Remember how this post was about ice time? Once Zullinger shuttered, both the adult and youth teams tried to play in Hagerstown but depending on what you read or who you talk to, either weren’t welcome or didn’t like the ice time options. Granted, at that time the Hagerstown rink management wasn’t great either with running its own rink and had a contentious relationship with the Waynesboro rink. What saved Hagerstown was that the city was willing to bail it out and eventually found the right nonprofit to manage the rink. The Waynesboro rink was owned by a private non-profit and the township didn’t want to buy it.

It was short-sighted at the time in so many ways for both sides. Take the ice time because is the drive to Frederick seriously a better option? For the Adams County players, maybe. But at the time, the Hagerstown adult league only had four to five teams. Once the Zullinger rink closed, that bumped up to six to eight depending on the year until a recent surge in adult novice hockey. Players came anyway, but not as a league. Just individual teams joining a new league. Depending where other Zullinger adult and youth players lived, they either hoofed it to Mechanicsburg and Harrisburg, Pa., or to Frederick.

Stop and go in FredCo

About 40 minutes east of Hagerstown in Frederick—a much larger city and more metropolitan than Hagerstown—the then-Frederick Sports and Ice Arena went into bankruptcy in 1998 with two sheets of ice. From what I recall, there’s a door in the pro shop that leads to an enormous empty area where a third sheet was to be built. Please let me know if I’m wrong, but I was told years ago that the third sheet of ice was intended to have about 2,000 seats or so for a higher tier junior team that never materialized.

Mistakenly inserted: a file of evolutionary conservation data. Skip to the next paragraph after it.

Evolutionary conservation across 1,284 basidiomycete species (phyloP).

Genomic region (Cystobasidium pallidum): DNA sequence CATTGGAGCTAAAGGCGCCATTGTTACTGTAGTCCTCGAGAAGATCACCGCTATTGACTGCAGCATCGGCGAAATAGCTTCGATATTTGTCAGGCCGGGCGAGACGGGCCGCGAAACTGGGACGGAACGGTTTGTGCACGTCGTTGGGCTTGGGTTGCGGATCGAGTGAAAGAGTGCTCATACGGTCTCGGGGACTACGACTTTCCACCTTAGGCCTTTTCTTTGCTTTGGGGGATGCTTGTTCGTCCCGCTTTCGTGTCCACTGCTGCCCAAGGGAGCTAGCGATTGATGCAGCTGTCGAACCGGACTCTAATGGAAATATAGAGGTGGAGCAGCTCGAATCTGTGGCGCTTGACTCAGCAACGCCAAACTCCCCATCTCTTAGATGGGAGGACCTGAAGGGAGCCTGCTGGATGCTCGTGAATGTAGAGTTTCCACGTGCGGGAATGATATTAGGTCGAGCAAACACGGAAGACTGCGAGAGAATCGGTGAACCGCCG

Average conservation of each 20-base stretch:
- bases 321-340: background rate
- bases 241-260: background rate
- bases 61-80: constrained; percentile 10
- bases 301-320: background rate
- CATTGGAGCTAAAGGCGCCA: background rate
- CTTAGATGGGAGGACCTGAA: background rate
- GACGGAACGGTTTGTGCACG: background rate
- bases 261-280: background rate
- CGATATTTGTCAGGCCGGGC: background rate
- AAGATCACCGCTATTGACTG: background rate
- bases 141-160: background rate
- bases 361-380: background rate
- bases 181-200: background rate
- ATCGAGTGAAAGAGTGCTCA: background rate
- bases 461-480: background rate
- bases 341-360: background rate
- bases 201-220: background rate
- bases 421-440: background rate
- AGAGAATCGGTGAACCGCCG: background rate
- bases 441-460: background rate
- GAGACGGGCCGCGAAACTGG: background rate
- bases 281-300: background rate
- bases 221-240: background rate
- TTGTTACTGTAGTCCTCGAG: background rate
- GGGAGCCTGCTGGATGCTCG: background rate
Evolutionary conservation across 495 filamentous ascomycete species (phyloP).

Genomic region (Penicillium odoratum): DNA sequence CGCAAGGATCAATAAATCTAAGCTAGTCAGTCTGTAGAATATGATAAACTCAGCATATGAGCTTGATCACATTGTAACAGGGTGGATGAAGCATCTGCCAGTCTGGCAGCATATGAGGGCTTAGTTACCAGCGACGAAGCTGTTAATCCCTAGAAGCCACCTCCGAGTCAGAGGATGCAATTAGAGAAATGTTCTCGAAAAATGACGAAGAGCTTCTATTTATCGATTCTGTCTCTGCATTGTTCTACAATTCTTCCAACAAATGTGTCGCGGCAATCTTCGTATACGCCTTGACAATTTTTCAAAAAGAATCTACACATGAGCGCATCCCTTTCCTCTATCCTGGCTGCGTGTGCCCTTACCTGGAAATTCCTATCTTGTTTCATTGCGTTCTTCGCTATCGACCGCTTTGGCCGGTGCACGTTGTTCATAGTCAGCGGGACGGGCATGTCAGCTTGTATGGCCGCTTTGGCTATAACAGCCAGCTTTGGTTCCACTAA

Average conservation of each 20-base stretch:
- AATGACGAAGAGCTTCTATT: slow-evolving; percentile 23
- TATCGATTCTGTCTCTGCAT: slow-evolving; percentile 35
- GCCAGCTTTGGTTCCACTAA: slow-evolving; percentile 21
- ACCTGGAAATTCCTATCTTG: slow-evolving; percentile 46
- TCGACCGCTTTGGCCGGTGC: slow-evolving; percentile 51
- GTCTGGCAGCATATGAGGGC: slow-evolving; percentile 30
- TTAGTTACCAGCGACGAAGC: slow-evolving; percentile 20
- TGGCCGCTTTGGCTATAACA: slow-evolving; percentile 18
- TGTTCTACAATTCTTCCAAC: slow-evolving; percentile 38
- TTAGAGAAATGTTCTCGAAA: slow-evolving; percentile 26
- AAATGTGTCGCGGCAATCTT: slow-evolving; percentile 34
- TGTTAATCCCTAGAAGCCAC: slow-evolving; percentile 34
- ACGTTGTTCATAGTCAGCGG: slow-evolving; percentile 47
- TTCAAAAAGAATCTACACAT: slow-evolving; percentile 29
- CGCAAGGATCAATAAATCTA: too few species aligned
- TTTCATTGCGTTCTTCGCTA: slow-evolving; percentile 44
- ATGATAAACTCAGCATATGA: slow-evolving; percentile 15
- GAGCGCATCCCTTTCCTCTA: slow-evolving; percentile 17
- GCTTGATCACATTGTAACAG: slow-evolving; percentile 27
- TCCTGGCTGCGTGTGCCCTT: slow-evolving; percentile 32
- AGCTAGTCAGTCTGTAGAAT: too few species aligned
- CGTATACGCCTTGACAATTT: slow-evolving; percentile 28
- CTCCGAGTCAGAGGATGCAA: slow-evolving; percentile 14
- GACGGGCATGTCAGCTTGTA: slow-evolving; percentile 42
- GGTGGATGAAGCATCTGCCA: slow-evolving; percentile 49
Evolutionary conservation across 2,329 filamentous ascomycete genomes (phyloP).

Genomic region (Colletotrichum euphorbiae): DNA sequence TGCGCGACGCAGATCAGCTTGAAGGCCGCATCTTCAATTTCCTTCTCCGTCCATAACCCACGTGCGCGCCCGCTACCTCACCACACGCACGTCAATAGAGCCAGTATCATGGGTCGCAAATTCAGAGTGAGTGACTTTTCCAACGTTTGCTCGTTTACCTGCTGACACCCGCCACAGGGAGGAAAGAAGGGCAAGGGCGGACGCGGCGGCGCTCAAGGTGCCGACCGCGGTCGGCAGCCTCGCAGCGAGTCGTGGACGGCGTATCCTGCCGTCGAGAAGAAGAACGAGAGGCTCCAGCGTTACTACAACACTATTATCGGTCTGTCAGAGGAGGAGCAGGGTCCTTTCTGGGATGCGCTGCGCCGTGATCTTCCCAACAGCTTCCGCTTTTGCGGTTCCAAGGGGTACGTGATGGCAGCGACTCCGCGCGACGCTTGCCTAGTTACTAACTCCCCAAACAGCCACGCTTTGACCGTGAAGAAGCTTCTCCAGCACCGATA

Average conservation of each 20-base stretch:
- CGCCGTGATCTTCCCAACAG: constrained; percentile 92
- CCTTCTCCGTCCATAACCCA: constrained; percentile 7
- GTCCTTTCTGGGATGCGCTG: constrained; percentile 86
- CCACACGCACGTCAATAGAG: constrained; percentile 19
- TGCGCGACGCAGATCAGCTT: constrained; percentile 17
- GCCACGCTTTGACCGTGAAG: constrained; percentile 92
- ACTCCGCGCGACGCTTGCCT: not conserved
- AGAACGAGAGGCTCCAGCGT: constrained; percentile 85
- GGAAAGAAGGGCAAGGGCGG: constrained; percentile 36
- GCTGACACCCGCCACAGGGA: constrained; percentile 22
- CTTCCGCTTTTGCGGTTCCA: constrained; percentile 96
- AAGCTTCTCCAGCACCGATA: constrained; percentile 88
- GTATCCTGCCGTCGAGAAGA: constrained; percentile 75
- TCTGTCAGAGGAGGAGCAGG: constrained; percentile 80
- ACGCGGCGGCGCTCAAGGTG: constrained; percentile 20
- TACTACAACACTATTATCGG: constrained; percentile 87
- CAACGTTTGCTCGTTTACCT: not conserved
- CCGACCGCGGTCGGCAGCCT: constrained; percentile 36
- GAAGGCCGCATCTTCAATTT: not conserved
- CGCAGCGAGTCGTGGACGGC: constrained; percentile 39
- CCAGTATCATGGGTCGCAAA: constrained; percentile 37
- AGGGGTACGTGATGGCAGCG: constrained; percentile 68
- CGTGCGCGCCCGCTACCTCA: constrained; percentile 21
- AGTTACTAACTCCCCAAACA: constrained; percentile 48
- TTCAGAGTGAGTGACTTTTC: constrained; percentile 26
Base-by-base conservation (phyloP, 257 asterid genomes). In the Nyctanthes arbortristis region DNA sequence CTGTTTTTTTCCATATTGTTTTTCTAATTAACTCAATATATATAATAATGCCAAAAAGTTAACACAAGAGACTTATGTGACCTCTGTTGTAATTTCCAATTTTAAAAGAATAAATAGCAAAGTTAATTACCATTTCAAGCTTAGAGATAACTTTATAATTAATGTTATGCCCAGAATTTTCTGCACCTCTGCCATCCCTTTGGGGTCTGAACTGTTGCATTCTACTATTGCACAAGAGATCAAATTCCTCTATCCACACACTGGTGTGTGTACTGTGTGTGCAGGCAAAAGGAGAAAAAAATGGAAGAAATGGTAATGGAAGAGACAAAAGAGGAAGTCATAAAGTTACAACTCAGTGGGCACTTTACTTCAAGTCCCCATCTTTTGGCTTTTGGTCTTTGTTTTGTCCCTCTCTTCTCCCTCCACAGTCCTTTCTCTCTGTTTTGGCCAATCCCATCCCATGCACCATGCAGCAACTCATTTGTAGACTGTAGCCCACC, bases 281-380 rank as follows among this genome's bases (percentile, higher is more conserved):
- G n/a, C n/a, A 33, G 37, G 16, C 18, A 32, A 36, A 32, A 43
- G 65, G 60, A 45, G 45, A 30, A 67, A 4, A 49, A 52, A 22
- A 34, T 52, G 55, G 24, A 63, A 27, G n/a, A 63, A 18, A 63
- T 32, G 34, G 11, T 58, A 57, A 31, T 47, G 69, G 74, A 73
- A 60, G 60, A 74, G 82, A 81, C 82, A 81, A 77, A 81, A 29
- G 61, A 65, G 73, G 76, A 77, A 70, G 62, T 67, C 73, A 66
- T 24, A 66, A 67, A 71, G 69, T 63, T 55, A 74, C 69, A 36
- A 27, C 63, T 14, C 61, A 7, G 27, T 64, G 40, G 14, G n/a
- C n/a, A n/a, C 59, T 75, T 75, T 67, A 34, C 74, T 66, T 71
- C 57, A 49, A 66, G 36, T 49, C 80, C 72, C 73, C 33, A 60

Bankruptcy didn’t do much because the mortgage wasn’t being paid so it was nearly sold at a foreclosure auction. Despite the financial woes, the rink never closed its doors and a local businessman and his sister purchased the rink in 1999 and renamed it Skate Frederick. The facility is very busy, but there’s still grumblings of people not liking how either their league is organized or other managerial issues that face most rinks.

More ice